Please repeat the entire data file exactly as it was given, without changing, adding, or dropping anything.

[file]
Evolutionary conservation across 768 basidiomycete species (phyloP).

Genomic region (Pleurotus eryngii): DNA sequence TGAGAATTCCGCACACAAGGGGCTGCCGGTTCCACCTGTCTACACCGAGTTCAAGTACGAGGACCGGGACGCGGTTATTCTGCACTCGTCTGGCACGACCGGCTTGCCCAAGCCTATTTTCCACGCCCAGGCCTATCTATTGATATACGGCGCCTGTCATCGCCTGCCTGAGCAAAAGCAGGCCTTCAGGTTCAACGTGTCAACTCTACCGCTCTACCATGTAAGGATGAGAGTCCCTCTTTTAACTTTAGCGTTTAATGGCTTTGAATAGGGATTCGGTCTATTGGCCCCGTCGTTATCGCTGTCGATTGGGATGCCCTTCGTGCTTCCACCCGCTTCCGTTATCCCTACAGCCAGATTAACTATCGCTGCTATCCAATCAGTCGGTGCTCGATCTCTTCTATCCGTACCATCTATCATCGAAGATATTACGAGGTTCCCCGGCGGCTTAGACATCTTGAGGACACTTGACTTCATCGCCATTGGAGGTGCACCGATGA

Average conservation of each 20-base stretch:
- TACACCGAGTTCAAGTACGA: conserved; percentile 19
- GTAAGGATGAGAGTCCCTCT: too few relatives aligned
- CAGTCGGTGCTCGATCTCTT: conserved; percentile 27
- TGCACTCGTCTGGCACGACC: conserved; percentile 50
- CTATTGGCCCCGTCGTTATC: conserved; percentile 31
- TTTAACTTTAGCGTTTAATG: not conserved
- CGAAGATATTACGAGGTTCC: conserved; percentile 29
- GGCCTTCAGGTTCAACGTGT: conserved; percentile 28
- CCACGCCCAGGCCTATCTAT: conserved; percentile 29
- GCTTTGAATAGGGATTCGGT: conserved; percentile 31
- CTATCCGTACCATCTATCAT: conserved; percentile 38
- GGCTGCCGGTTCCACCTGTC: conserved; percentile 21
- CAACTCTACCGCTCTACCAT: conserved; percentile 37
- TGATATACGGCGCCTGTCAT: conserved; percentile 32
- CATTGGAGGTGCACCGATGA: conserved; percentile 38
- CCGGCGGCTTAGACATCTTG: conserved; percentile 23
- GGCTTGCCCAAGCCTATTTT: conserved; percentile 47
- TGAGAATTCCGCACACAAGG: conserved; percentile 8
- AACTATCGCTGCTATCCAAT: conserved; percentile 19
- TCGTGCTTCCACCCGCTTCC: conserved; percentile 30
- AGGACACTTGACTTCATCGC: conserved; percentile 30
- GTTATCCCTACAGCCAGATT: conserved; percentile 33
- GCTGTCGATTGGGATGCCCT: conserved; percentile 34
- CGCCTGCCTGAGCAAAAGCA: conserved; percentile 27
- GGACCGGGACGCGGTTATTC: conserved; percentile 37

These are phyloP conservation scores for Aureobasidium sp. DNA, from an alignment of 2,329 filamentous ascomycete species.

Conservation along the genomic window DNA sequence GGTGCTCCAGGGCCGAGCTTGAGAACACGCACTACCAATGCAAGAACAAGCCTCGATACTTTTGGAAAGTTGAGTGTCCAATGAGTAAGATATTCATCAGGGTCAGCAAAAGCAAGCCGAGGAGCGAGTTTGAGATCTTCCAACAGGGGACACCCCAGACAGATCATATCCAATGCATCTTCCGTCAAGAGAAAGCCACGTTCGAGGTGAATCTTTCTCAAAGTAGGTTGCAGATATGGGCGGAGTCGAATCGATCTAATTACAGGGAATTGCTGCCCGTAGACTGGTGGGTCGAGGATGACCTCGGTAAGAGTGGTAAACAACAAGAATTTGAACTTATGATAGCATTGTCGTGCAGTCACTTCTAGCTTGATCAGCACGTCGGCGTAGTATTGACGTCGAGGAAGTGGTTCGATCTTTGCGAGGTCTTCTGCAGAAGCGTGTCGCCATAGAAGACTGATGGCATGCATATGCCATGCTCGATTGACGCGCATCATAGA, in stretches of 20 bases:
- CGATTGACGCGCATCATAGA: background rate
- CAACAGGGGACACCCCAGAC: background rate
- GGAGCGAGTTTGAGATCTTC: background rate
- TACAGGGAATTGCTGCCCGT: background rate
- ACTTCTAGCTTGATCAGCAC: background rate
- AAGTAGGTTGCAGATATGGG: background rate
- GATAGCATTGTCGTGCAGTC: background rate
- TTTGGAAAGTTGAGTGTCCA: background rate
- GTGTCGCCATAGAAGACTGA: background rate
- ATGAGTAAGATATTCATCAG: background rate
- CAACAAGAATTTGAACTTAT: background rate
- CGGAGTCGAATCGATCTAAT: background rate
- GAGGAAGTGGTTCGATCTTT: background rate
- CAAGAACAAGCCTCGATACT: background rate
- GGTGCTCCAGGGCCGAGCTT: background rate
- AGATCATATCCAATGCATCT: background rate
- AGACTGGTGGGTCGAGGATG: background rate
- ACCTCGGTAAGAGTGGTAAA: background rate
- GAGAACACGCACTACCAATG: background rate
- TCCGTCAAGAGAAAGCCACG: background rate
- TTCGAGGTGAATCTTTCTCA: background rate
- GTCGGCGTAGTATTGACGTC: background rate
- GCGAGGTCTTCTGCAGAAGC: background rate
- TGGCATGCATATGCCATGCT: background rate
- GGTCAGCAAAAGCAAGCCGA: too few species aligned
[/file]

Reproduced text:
Evolutionary conservation across 768 basidiomycete species (phyloP).

Genomic region (Pleurotus eryngii): DNA sequence TGAGAATTCCGCACACAAGGGGCTGCCGGTTCCACCTGTCTACACCGAGTTCAAGTACGAGGACCGGGACGCGGTTATTCTGCACTCGTCTGGCACGACCGGCTTGCCCAAGCCTATTTTCCACGCCCAGGCCTATCTATTGATATACGGCGCCTGTCATCGCCTGCCTGAGCAAAAGCAGGCCTTCAGGTTCAACGTGTCAACTCTACCGCTCTACCATGTAAGGATGAGAGTCCCTCTTTTAACTTTAGCGTTTAATGGCTTTGAATAGGGATTCGGTCTATTGGCCCCGTCGTTATCGCTGTCGATTGGGATGCCCTTCGTGCTTCCACCCGCTTCCGTTATCCCTACAGCCAGATTAACTATCGCTGCTATCCAATCAGTCGGTGCTCGATCTCTTCTATCCGTACCATCTATCATCGAAGATATTACGAGGTTCCCCGGCGGCTTAGACATCTTGAGGACACTTGACTTCATCGCCATTGGAGGTGCACCGATGA

Average conservation of each 20-base stretch:
- TACACCGAGTTCAAGTACGA: conserved; percentile 19
- GTAAGGATGAGAGTCCCTCT: too few relatives aligned
- CAGTCGGTGCTCGATCTCTT: conserved; percentile 27
- TGCACTCGTCTGGCACGACC: conserved; percentile 50
- CTATTGGCCCCGTCGTTATC: conserved; percentile 31
- TTTAACTTTAGCGTTTAATG: not conserved
- CGAAGATATTACGAGGTTCC: conserved; percentile 29
- GGCCTTCAGGTTCAACGTGT: conserved; percentile 28
- CCACGCCCAGGCCTATCTAT: conserved; percentile 29
- GCTTTGAATAGGGATTCGGT: conserved; percentile 31
- CTATCCGTACCATCTATCAT: conserved; percentile 38
- GGCTGCCGGTTCCACCTGTC: conserved; percentile 21
- CAACTCTACCGCTCTACCAT: conserved; percentile 37
- TGATATACGGCGCCTGTCAT: conserved; percentile 32
- CATTGGAGGTGCACCGATGA: conserved; percentile 38
- CCGGCGGCTTAGACATCTTG: conserved; percentile 23
- GGCTTGCCCAAGCCTATTTT: conserved; percentile 47
- TGAGAATTCCGCACACAAGG: conserved; percentile 8
- AACTATCGCTGCTATCCAAT: conserved; percentile 19
- TCGTGCTTCCACCCGCTTCC: conserved; percentile 30
- AGGACACTTGACTTCATCGC: conserved; percentile 30
- GTTATCCCTACAGCCAGATT: conserved; percentile 33
- GCTGTCGATTGGGATGCCCT: conserved; percentile 34
- CGCCTGCCTGAGCAAAAGCA: conserved; percentile 27
- GGACCGGGACGCGGTTATTC: conserved; percentile 37

These are phyloP conservation scores for Aureobasidium sp. DNA, from an alignment of 2,329 filamentous ascomycete species.

Conservation along the genomic window DNA sequence GGTGCTCCAGGGCCGAGCTTGAGAACACGCACTACCAATGCAAGAACAAGCCTCGATACTTTTGGAAAGTTGAGTGTCCAATGAGTAAGATATTCATCAGGGTCAGCAAAAGCAAGCCGAGGAGCGAGTTTGAGATCTTCCAACAGGGGACACCCCAGACAGATCATATCCAATGCATCTTCCGTCAAGAGAAAGCCACGTTCGAGGTGAATCTTTCTCAAAGTAGGTTGCAGATATGGGCGGAGTCGAATCGATCTAATTACAGGGAATTGCTGCCCGTAGACTGGTGGGTCGAGGATGACCTCGGTAAGAGTGGTAAACAACAAGAATTTGAACTTATGATAGCATTGTCGTGCAGTCACTTCTAGCTTGATCAGCACGTCGGCGTAGTATTGACGTCGAGGAAGTGGTTCGATCTTTGCGAGGTCTTCTGCAGAAGCGTGTCGCCATAGAAGACTGATGGCATGCATATGCCATGCTCGATTGACGCGCATCATAGA, in stretches of 20 bases:
- CGATTGACGCGCATCATAGA: background rate
- CAACAGGGGACACCCCAGAC: background rate
- GGAGCGAGTTTGAGATCTTC: background rate
- TACAGGGAATTGCTGCCCGT: background rate
- ACTTCTAGCTTGATCAGCAC: background rate
- AAGTAGGTTGCAGATATGGG: background rate
- GATAGCATTGTCGTGCAGTC: background rate
- TTTGGAAAGTTGAGTGTCCA: background rate
- GTGTCGCCATAGAAGACTGA: background rate
- ATGAGTAAGATATTCATCAG: background rate
- CAACAAGAATTTGAACTTAT: background rate
- CGGAGTCGAATCGATCTAAT: background rate
- GAGGAAGTGGTTCGATCTTT: background rate
- CAAGAACAAGCCTCGATACT: background rate
- GGTGCTCCAGGGCCGAGCTT: background rate
- AGATCATATCCAATGCATCT: background rate
- AGACTGGTGGGTCGAGGATG: background rate
- ACCTCGGTAAGAGTGGTAAA: background rate
- GAGAACACGCACTACCAATG: background rate
- TCCGTCAAGAGAAAGCCACG: background rate
- TTCGAGGTGAATCTTTCTCA: background rate
- GTCGGCGTAGTATTGACGTC: background rate
- GCGAGGTCTTCTGCAGAAGC: background rate
- TGGCATGCATATGCCATGCT: background rate
- GGTCAGCAAAAGCAAGCCGA: too few species aligned